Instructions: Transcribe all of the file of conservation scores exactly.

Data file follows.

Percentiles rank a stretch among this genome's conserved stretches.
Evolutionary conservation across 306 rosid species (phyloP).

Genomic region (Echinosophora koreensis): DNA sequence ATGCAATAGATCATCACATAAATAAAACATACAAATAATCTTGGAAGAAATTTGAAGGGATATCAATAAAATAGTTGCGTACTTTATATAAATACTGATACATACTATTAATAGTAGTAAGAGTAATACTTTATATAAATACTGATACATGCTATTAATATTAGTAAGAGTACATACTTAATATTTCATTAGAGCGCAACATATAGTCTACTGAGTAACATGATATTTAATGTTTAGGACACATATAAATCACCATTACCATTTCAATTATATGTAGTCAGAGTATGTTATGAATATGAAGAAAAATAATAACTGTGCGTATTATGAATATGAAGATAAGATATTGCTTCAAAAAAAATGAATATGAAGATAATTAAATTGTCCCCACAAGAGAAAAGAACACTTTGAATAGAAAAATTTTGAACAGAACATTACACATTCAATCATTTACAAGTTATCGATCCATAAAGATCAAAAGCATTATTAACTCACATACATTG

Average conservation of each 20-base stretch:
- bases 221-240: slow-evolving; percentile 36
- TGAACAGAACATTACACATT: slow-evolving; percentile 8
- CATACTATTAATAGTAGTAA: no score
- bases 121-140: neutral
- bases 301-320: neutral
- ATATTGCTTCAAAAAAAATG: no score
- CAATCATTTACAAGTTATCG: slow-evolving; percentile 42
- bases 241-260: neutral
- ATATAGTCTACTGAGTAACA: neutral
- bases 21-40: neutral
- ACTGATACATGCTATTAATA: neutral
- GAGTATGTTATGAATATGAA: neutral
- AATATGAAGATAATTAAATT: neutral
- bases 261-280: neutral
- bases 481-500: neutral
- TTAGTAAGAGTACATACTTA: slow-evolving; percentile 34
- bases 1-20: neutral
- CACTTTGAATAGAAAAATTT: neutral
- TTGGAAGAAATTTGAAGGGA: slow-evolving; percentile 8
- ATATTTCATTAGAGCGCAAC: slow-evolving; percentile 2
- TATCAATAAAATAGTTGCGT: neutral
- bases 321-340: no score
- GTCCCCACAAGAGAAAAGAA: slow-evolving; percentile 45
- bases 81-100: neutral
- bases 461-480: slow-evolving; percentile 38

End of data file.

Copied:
Percentiles rank a stretch among this genome's conserved stretches.
Evolutionary conservation across 306 rosid species (phyloP).

Genomic region (Echinosophora koreensis): DNA sequence ATGCAATAGATCATCACATAAATAAAACATACAAATAATCTTGGAAGAAATTTGAAGGGATATCAATAAAATAGTTGCGTACTTTATATAAATACTGATACATACTATTAATAGTAGTAAGAGTAATACTTTATATAAATACTGATACATGCTATTAATATTAGTAAGAGTACATACTTAATATTTCATTAGAGCGCAACATATAGTCTACTGAGTAACATGATATTTAATGTTTAGGACACATATAAATCACCATTACCATTTCAATTATATGTAGTCAGAGTATGTTATGAATATGAAGAAAAATAATAACTGTGCGTATTATGAATATGAAGATAAGATATTGCTTCAAAAAAAATGAATATGAAGATAATTAAATTGTCCCCACAAGAGAAAAGAACACTTTGAATAGAAAAATTTTGAACAGAACATTACACATTCAATCATTTACAAGTTATCGATCCATAAAGATCAAAAGCATTATTAACTCACATACATTG

Average conservation of each 20-base stretch:
- bases 221-240: slow-evolving; percentile 36
- TGAACAGAACATTACACATT: slow-evolving; percentile 8
- CATACTATTAATAGTAGTAA: no score
- bases 121-140: neutral
- bases 301-320: neutral
- ATATTGCTTCAAAAAAAATG: no score
- CAATCATTTACAAGTTATCG: slow-evolving; percentile 42
- bases 241-260: neutral
- ATATAGTCTACTGAGTAACA: neutral
- bases 21-40: neutral
- ACTGATACATGCTATTAATA: neutral
- GAGTATGTTATGAATATGAA: neutral
- AATATGAAGATAATTAAATT: neutral
- bases 261-280: neutral
- bases 481-500: neutral
- TTAGTAAGAGTACATACTTA: slow-evolving; percentile 34
- bases 1-20: neutral
- CACTTTGAATAGAAAAATTT: neutral
- TTGGAAGAAATTTGAAGGGA: slow-evolving; percentile 8
- ATATTTCATTAGAGCGCAAC: slow-evolving; percentile 2
- TATCAATAAAATAGTTGCGT: neutral
- bases 321-340: no score
- GTCCCCACAAGAGAAAAGAA: slow-evolving; percentile 45
- bases 81-100: neutral
- bases 461-480: slow-evolving; percentile 38